“WHAT will you do in Jerusalem?” the Israeli border officer sternly asked.

Regaining perspective following a series of unnerving control checks from Jordan, I couldn’t think of a better answer. “I’ve always yearned to visit the Holy Land as a Christian.” Without flinching during the dreaded interrogation, I prayed there wouldn’t be additional hassle. Sliding back my passport beneath the glass partition, she remarked, “Enjoy your stay!”

Easy enough, or perhaps it was sheer luck. My heart raced with excitement.

Leaving the psychedelic desert behind, the minivan heading for Jerusalem slowly came to a stop, the driver murmured indistinctly in Hebrew when a young checkpoint officer announced, “Hold your passport up!”

“Now what’s the matter?” I whispered in agitation. “This is normal protocol,” my travel buddy, Pinky, answered.

Don’t miss out!

Not to be overlooked, the blue and white Israeli flags flapped in the morning breeze. Shalom. We were in central Jerusalem in an hour.

The sidewalks were choked with vendors selling a diverse range of merchandise. Pedestrians were unfazed by the chill, honks and traffic.

The Downtown Triangle is nestled in the commercial hub of Western Jerusalem. Bordered by upscale shops and roadside eateries, the lively, car-free Jaffa Street buzzed with European charm, thriving with buildings of eclectic architecture. Trams ran through the avenue of palm trees in front of the city hall. Residents, snug in their winter jackets, whizzed about their daily grind.

Diversity in landscape

We oohed and ahhed as we entered another world - the old town of Jerusalem. The small walled city has four quarters, eight gates, over 220 monuments and centuries of history. Sieged by violence and faced with a struggle for political liberation, the Unesco World Heritage Site has endured through time. Standing proud for centuries, the walls protect the most sacred places venerated by Jews, Muslims and Christians. Abundant with historic landmarks worth visiting, pilgrims from around the world also come to the area for spiritual connection.

The Church of the Holy Sepulchre is the focal point of the Christian Quarter. It is the most exalted site of Jesus’ death and resurrection. The Altar of Crucifixion, The Stone of Anointing and The Edicule (Burial Shrine) teemed with worshipers. Elsewhere the first century tombs were completely restored in the sequestered crypt.

We drifted through five stations of the Via Dolorosa (Way of Sorrow), a Christian devotion during the Lenten Season, which observes Jesus’ agony to Golgotha (Calvary). Interestingly, every nook and cranny took us a step back in time through ornate chapels and shadowy walkways.

Across the church is the all-too-often ignored Muristan area (Hospital in AD 600) of the Knights of the Order, who cared and protected the pilgrims, and repelled the infidels from the Holy Land. Blink and you’ll miss it.

Sauntering through rows of shops, we couldn’t help but stop to haggle over some impressive rosaries and crucifixes. Along the spice-scented path, we stumbled upon young military forces cheerfully combing the narrow streets and trickling into the wider open spaces of the Jewish Quarter.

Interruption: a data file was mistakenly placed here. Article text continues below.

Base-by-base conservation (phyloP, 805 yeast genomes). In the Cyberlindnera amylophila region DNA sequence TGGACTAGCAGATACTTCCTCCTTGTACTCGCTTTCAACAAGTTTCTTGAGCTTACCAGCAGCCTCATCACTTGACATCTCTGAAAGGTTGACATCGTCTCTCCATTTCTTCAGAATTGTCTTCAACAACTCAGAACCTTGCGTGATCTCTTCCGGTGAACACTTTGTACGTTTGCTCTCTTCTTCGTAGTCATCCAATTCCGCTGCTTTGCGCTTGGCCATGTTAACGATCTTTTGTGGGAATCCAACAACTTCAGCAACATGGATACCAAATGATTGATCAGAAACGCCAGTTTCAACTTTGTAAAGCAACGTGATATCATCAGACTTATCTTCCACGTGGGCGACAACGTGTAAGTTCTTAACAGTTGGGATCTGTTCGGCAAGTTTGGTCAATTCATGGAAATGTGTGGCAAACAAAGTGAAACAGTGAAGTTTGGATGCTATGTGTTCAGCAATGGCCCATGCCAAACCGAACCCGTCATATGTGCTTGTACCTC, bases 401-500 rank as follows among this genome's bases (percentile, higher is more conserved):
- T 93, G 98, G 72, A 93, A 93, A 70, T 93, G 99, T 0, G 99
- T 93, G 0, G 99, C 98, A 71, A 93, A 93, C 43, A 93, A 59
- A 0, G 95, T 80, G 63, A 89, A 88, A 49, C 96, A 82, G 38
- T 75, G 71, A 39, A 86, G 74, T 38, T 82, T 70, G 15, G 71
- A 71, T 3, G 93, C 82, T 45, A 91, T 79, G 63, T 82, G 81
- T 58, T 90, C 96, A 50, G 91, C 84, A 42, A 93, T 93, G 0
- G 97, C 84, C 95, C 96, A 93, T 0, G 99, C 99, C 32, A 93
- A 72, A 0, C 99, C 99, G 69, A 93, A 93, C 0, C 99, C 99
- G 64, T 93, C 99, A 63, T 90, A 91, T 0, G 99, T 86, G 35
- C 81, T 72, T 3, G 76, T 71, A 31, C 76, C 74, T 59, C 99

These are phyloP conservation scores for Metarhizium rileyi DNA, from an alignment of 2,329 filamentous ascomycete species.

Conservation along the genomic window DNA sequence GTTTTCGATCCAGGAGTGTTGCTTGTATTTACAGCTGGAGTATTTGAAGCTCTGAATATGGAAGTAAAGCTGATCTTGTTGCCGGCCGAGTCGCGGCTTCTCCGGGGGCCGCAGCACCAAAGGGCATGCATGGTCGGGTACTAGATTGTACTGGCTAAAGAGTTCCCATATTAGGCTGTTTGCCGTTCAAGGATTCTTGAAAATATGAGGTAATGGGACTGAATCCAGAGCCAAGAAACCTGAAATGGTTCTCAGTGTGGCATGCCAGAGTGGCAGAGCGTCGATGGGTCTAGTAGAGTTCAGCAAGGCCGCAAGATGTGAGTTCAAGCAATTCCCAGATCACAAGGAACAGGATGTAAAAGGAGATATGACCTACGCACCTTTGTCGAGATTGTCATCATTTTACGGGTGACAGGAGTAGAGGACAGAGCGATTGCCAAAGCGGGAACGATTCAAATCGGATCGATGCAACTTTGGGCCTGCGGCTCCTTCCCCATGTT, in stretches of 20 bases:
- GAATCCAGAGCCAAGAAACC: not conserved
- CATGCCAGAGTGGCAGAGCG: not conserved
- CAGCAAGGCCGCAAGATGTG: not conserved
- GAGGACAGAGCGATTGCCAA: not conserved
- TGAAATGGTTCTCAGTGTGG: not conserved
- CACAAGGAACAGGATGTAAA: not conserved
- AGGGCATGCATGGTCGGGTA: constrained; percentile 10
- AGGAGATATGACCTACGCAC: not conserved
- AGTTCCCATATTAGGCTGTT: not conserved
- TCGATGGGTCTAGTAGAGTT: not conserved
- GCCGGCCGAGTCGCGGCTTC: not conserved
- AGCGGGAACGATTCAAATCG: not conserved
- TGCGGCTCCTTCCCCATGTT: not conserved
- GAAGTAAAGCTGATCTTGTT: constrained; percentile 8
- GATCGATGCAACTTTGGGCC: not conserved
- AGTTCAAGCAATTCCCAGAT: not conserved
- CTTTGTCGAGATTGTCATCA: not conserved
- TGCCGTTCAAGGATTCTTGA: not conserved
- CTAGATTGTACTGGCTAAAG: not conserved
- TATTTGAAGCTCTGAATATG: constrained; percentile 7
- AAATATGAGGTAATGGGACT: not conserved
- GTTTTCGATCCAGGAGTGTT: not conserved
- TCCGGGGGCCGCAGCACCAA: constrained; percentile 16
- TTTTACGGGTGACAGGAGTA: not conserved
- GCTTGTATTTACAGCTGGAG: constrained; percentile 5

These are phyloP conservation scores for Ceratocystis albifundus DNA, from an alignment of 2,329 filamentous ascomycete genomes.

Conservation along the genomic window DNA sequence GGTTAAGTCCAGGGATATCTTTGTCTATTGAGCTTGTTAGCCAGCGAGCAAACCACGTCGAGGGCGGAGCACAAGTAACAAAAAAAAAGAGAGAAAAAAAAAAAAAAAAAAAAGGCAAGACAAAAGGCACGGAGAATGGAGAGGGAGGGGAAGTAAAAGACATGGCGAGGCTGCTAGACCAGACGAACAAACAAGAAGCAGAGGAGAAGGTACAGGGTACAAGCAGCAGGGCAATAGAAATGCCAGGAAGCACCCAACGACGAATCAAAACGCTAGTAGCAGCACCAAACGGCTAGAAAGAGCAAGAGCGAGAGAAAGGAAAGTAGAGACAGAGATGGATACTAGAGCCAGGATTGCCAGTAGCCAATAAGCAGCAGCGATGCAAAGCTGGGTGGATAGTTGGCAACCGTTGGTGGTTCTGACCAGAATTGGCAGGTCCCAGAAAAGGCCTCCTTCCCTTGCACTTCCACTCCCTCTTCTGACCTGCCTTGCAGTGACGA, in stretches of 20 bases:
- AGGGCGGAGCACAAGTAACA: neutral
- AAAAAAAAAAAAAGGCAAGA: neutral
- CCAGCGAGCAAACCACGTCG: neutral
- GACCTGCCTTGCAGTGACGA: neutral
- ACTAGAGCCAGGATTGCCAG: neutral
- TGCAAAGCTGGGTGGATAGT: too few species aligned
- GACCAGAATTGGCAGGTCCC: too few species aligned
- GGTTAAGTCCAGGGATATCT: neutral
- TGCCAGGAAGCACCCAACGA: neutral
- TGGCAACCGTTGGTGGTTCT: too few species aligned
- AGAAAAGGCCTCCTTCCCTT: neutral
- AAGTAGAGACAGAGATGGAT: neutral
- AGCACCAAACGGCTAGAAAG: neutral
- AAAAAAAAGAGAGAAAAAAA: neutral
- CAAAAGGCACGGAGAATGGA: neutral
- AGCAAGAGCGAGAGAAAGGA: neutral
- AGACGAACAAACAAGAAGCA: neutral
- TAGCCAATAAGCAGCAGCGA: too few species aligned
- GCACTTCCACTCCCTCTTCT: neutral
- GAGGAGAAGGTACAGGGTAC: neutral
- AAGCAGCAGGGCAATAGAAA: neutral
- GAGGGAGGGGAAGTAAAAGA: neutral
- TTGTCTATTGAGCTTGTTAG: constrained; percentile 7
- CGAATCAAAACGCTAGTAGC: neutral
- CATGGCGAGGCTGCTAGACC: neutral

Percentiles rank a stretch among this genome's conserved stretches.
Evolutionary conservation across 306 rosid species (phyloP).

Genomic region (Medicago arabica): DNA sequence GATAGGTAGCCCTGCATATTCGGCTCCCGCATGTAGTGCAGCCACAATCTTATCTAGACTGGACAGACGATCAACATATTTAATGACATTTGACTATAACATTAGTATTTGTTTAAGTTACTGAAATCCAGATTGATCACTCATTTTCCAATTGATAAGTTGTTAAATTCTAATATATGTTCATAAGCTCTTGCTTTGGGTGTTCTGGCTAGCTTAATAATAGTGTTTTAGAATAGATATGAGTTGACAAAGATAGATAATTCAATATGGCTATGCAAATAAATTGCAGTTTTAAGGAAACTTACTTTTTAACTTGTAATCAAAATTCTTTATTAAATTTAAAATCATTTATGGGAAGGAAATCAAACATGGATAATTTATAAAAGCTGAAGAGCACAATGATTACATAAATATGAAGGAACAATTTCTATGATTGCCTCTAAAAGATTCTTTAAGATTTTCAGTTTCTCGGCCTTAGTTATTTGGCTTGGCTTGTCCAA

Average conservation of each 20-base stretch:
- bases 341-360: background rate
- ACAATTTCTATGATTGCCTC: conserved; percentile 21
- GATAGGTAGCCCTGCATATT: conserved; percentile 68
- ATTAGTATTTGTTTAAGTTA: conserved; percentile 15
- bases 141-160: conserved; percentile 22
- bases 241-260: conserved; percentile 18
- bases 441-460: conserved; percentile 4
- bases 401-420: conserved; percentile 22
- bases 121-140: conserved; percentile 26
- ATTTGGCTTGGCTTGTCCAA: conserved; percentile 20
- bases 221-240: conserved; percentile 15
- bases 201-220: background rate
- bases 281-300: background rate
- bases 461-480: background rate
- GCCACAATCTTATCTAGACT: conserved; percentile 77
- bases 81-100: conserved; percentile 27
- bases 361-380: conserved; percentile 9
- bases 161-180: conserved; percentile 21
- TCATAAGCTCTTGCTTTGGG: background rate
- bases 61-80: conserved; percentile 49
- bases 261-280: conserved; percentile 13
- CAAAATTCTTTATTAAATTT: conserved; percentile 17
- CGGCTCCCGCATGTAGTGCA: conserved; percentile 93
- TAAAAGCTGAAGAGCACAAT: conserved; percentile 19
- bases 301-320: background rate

“Actually, Israeli citizens over 18 render military service for at least two years,” Pinky mentioned. “Yes, they’re quite hard to miss,” I admitted.

The Western Wall is the holiest remnant of the Second Temple built by Herod the Great. After the Six-day War in 1967, Israeli forces levelled the little Moroccan Quarter to expand the open-air synagogue. Non-Jews are most welcome to visit and pray.

Meandering in and out of souvenir stalls for some leisurely time is invigorating. Just when we thought there could be nothing beyond the corners, the passages became never-ending. The Muslim Quarter is sprawling, you can literally get lost! Armed guards control the restricted access to the Noble Sanctuary Muslims revere as the site where Prophet Muhammad ascended to heaven. Widely known as the Temple Mount, it remains tranquil even during off prayer hours. The magnificent Dome of the Rock and “The Farthest Mosque” (Al-Aqsa Mosque) dot the erstwhile Holy Temple.

Adjacent to the Temple Mount, beyond the Gate of Eternal Life (closed in eighth century), is the Jewish Cemetery. Deemed as the place for the Last Judgement, it has approximately 150,000 graves including those of illustrious rabbis and leaders. Unfortunately, mindless vandalism and desecration of some tombs have been reported lately.

Weary after a long and arduous walk, we inched our way to the deeply spiritual Armenian Quarter. The compound lies in peace and quiet. The grandeur of St. James Cathedral and its religious service have intriguing hidden stories to tell. St. Mark’s Church, regarded as the venue of The Last Supper, is not to be missed!

A sigh of relief

Snack time. Israeli sweet bread and savoury pastries are highly pleasing to the senses. With fresh pomegranate juice to flush a bagel toast down, we walked all the way to time-honored David’s Tower, a citadel-turned-museum illuminated prettily at night.

“We’re blessed this truly unique place lives in our time,” I concluded. “A city that’s like no other!” Pinky confirmed.